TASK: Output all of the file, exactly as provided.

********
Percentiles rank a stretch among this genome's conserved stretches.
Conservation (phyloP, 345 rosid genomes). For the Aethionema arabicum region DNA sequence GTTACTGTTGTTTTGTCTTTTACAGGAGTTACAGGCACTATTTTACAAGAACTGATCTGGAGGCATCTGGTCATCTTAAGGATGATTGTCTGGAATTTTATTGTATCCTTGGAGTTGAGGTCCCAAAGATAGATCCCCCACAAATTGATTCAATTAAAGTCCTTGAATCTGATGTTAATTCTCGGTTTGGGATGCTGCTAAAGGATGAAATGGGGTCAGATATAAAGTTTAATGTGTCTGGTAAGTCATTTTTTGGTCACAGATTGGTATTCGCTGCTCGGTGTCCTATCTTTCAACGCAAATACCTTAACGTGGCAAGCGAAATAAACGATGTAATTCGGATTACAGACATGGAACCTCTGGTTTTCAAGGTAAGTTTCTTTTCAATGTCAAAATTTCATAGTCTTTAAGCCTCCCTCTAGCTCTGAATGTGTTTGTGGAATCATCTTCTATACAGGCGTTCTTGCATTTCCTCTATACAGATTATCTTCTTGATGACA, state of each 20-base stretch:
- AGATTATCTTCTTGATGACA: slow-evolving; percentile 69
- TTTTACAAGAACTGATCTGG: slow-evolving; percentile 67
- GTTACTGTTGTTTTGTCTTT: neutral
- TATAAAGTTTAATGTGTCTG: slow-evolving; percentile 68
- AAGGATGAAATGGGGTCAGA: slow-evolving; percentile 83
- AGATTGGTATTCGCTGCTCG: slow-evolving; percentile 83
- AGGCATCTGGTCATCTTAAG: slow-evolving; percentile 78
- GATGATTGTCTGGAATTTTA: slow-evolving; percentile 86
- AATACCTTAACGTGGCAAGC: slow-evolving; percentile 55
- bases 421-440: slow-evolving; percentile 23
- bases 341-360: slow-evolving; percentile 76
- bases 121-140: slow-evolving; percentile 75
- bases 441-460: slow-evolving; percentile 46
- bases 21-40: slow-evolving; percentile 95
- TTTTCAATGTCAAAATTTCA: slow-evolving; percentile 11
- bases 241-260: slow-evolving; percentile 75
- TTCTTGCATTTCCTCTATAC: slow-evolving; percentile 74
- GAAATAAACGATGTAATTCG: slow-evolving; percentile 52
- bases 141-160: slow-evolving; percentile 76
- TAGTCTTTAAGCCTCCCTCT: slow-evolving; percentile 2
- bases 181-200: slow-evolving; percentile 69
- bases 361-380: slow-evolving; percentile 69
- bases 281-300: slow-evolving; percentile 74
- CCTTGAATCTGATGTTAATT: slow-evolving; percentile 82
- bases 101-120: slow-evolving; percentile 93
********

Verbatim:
Percentiles rank a stretch among this genome's conserved stretches.
Conservation (phyloP, 345 rosid genomes). For the Aethionema arabicum region DNA sequence GTTACTGTTGTTTTGTCTTTTACAGGAGTTACAGGCACTATTTTACAAGAACTGATCTGGAGGCATCTGGTCATCTTAAGGATGATTGTCTGGAATTTTATTGTATCCTTGGAGTTGAGGTCCCAAAGATAGATCCCCCACAAATTGATTCAATTAAAGTCCTTGAATCTGATGTTAATTCTCGGTTTGGGATGCTGCTAAAGGATGAAATGGGGTCAGATATAAAGTTTAATGTGTCTGGTAAGTCATTTTTTGGTCACAGATTGGTATTCGCTGCTCGGTGTCCTATCTTTCAACGCAAATACCTTAACGTGGCAAGCGAAATAAACGATGTAATTCGGATTACAGACATGGAACCTCTGGTTTTCAAGGTAAGTTTCTTTTCAATGTCAAAATTTCATAGTCTTTAAGCCTCCCTCTAGCTCTGAATGTGTTTGTGGAATCATCTTCTATACAGGCGTTCTTGCATTTCCTCTATACAGATTATCTTCTTGATGACA, state of each 20-base stretch:
- AGATTATCTTCTTGATGACA: slow-evolving; percentile 69
- TTTTACAAGAACTGATCTGG: slow-evolving; percentile 67
- GTTACTGTTGTTTTGTCTTT: neutral
- TATAAAGTTTAATGTGTCTG: slow-evolving; percentile 68
- AAGGATGAAATGGGGTCAGA: slow-evolving; percentile 83
- AGATTGGTATTCGCTGCTCG: slow-evolving; percentile 83
- AGGCATCTGGTCATCTTAAG: slow-evolving; percentile 78
- GATGATTGTCTGGAATTTTA: slow-evolving; percentile 86
- AATACCTTAACGTGGCAAGC: slow-evolving; percentile 55
- bases 421-440: slow-evolving; percentile 23
- bases 341-360: slow-evolving; percentile 76
- bases 121-140: slow-evolving; percentile 75
- bases 441-460: slow-evolving; percentile 46
- bases 21-40: slow-evolving; percentile 95
- TTTTCAATGTCAAAATTTCA: slow-evolving; percentile 11
- bases 241-260: slow-evolving; percentile 75
- TTCTTGCATTTCCTCTATAC: slow-evolving; percentile 74
- GAAATAAACGATGTAATTCG: slow-evolving; percentile 52
- bases 141-160: slow-evolving; percentile 76
- TAGTCTTTAAGCCTCCCTCT: slow-evolving; percentile 2
- bases 181-200: slow-evolving; percentile 69
- bases 361-380: slow-evolving; percentile 69
- bases 281-300: slow-evolving; percentile 74
- CCTTGAATCTGATGTTAATT: slow-evolving; percentile 82
- bases 101-120: slow-evolving; percentile 93